Arriving in El Tor, the whole harbour appeared to Haeckel as ‘a charming coral garden’.[9] His report betrays how possessive he was of the local people, who built their houses and harbour facilities from dead stone corals: ‘Some of these wretched huts hold in a single wall a larger collection of beautiful coral blocks than can be found in many European museums. We would have loved to buy up the whole village, pack it up and send it home’.[10] This did not happen, however, because the zoologist was even more excited about the abundance of coral communities living in the reefs fringing the village. In order to extract them from their natural habitat, he relied on local fishermen, who provided boats and were experienced pearl divers. As Haeckel reports, ‘[t]hey were neither equipped with diving bells nor with scaphander or other diving apparatus; but they swam so excellently, could stay under water so long and knew so skilfully how to detach even larger corals from their points of attachment that they never resurfaced without surprising us with new splendid gifts of coral’.[11] I am not as concerned with Haeckel’s admiration for the skill of the local divers as with his remark on the magnificent corals as ‘splendid gifts’. As anthropologist Nicholas Thomas points out, gifts are always part of complex exchange relations, that is ‘a political process, one in which wider relationships are expressed and negotiated in a personal encounter’.[12] Moreover, Haeckel describes the coral extraction as a fabulously successful treasure hunt: ‘As soon as we have indicated the desired object to our divers, they jump down. [...] In a few hours our boats are filled with the most precious treasures’.[13] Not only does he claim ownership of the corals, he extends this notion to those who did the work, whom he unhesitatingly refers to as ‘our divers’. In Haeckel’s rationalist Western worldview, the evocation of nature’s wealth is the prerequisite of the ability to freely take possession of it. Claims of ownership overlap with ideas of the assumed superiority of Western economy, culture and science that are entangled with regimes of coloniality.[14] Haeckel’s journey stood under the protection of the Egyptian regime, which also ruled over the Greek-Arab population of the Sinai. His travel report is dedicated to the Ottoman ruler Ismail Pasha for good reason. As a Western scientist, Haeckel undoubtedly profited from colonial power, even though he explicitly acknowledged the valuable support and hospitality of the local fishermen of El Tor.[15]

Collecting corals

Corals are a promising research object for the art-loving zoologist because of their immense diversity and their special way of living in colonies.[16] The title page of Arabische Korallen (Arabian Corals), designed by Haeckel himself, gives an impression of the richness of forms of these so-called anthozoans or floral animals (figure 3). His admiration for these diverse species was partly ignited by their metabolism (each individual polyp has a stomach and is therefore a person in a strictly biological sense) and because these coral persons settle in large colonies on submarine rocks.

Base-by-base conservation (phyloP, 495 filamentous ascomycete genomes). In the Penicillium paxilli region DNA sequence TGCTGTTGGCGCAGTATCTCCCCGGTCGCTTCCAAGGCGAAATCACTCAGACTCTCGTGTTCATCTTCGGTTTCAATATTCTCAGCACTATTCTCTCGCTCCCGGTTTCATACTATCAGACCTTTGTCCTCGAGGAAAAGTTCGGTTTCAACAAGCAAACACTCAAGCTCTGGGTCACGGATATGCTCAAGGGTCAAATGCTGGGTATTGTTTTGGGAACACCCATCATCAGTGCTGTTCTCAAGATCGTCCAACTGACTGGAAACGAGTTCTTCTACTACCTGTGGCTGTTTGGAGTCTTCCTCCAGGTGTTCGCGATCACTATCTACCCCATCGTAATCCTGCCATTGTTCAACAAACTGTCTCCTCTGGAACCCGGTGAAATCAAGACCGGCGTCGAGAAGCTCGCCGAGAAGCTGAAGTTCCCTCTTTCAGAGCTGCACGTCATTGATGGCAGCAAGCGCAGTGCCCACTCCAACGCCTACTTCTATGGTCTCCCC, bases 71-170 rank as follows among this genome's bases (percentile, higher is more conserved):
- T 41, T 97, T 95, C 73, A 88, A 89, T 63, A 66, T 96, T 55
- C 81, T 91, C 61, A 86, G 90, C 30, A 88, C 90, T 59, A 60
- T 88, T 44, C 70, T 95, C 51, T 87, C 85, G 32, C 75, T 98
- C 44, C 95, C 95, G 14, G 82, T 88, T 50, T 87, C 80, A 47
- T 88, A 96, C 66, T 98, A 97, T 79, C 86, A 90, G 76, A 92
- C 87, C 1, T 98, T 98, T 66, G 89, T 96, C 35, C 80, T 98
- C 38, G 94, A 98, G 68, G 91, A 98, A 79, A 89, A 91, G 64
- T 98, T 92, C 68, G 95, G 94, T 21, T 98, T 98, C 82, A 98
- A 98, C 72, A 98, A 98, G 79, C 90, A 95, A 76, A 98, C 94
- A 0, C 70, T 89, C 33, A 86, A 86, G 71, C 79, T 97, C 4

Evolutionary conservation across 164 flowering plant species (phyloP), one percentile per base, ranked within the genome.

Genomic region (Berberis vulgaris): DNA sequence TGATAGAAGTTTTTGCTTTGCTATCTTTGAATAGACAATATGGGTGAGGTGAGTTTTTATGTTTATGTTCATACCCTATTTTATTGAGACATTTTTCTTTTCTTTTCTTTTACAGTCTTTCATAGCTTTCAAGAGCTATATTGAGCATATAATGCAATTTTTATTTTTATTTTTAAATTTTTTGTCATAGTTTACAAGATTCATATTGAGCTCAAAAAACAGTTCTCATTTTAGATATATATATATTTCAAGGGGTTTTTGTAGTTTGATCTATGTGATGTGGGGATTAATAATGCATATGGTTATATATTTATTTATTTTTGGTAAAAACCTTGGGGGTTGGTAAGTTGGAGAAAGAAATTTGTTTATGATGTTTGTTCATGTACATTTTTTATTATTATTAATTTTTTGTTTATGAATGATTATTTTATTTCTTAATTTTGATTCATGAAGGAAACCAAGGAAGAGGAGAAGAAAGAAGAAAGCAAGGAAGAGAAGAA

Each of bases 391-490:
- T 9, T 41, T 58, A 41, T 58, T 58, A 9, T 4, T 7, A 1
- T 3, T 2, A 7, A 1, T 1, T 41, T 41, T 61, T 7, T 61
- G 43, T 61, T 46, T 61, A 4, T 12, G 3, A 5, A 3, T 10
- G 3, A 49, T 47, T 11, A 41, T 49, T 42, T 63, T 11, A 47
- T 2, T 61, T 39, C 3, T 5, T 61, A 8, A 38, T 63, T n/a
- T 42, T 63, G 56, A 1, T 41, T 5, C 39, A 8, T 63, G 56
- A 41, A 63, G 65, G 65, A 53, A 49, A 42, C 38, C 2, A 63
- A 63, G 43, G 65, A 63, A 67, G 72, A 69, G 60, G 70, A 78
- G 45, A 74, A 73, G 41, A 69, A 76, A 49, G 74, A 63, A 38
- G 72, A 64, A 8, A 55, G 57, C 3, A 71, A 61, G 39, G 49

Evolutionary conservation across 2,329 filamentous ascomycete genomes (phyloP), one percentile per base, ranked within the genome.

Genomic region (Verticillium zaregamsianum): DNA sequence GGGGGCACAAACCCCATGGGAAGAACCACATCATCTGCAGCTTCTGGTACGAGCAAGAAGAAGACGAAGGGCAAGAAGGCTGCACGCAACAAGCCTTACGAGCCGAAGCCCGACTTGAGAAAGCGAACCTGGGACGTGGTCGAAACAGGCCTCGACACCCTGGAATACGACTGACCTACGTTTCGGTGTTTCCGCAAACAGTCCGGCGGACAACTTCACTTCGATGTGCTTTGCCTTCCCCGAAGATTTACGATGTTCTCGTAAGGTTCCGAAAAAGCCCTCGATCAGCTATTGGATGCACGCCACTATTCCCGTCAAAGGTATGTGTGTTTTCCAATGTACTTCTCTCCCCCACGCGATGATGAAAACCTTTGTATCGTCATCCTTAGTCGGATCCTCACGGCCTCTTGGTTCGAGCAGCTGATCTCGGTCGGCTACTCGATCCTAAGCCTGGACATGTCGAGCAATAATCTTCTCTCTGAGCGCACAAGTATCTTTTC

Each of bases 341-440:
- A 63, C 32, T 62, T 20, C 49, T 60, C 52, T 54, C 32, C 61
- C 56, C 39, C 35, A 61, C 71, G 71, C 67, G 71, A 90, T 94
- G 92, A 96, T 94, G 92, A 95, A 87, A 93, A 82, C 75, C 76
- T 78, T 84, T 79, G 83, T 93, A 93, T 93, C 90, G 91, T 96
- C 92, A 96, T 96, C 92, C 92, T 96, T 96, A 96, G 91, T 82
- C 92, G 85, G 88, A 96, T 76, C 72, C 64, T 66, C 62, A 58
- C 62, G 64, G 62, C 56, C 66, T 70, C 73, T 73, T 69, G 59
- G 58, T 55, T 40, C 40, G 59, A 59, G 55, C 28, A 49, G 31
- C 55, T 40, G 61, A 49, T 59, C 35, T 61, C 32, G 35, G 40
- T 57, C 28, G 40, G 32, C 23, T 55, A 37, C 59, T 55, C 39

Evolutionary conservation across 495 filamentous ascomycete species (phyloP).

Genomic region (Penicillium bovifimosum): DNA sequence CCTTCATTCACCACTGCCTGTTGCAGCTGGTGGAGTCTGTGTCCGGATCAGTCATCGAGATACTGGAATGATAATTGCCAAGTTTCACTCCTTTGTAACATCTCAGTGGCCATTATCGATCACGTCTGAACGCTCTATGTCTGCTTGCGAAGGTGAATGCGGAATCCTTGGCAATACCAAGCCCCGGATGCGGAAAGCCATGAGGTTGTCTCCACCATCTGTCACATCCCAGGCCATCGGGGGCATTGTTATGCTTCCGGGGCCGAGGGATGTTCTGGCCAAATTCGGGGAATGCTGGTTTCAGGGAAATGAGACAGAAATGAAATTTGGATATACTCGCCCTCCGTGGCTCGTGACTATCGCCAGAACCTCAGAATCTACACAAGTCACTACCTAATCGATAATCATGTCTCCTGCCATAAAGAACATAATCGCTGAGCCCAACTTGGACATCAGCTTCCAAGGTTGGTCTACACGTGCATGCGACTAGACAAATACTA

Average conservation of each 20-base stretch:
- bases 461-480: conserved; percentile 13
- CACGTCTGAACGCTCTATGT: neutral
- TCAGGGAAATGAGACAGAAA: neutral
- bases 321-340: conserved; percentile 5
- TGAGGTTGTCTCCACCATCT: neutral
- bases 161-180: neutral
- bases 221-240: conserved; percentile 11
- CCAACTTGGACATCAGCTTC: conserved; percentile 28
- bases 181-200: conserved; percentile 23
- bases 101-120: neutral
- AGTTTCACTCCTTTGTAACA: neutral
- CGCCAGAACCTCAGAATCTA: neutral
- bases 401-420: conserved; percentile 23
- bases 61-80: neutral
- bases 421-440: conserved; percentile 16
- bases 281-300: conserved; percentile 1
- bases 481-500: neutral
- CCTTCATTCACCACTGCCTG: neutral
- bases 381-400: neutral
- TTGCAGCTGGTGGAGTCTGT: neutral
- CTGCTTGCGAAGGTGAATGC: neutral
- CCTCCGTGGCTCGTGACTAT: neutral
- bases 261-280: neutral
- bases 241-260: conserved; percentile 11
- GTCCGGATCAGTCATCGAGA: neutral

Figure 3: Ernst Heackel: Kalkgerüste toter Korallen von Tur (Calcareous scaffolds of dead corals from El Tor), Arabian Corals, 1875, plate II (scan: Petra Löffler).

Haeckel, who promoted Darwin’s theory of evolution and shared with the English naturalist his admiration for corals as reef architects,[17] coined the term ‘ecology’.[18] He became especially interested in coral communities as habitats for various other small marine species that perform a kind of ‘social democracy’.[19] With this metaphor, corals enter the realm of politics and become a model for a civil society with equal members. At the same time, these coral communities reminded Haeckel of a miniature ‘zoological museum’.[20] Exactly this last notion turns living corals into a scientific object even before their extraction. The illustrations in Haeckel’s travelogue represent the richness of forms and the specific morphology of corals (figure 4). What is particularly revealing, however, is how he transformed them into scientific objects and proceeded as a collector. To transport the removed coral specimen, Haeckel already made extensive arrangements before his arrival in El Tor and ordered a great quantity of wooden boxes and big glass jars. The transportation of marine species required special practices, logistics and knowledge of their needs.[21] The fact that in the end only twelve boxes with both wet and dry specimens arrived in his hometown of Jena, as he noted with regret,[22] shows the scale of his ambition as a collector.

Figure 4: Ernst Heackel: Arabische Korallen (Arabian Corals), 1875, title page (scan: Petra Löffler).

Naturalists can prove themselves experts by collecting specific specimens and identifying new species. The zoologist Carl Benjamin Klunzinger, for instance, who also travelled to El Tor, praised professional collecting as a serious scientific activity. He documented his collecting activities in Bilder aus Oberägypten, der Wüste und dem Rothen Meere (Images from Upper Egypt, the Desert and the Red Sea), published in 1877 with 22 drawings. Extensive collecting of specimens was primarily intended to benefit scientific teaching and object lessons. But corals die quickly in the air and lose their colour. To depict their diverse forms and vivid colours, the explorer and painter Eugen Baron Ransonnet-Villez developed a special diving apparatus and made underwater drawings on site. Nevertheless, the colourful depictions of reef colonies that adorn the publications of Ransonnet-Villez (1863) and Haeckel are idealised images that underline the necessity of visual representations to advance scientific knowledge (figure 5).[23]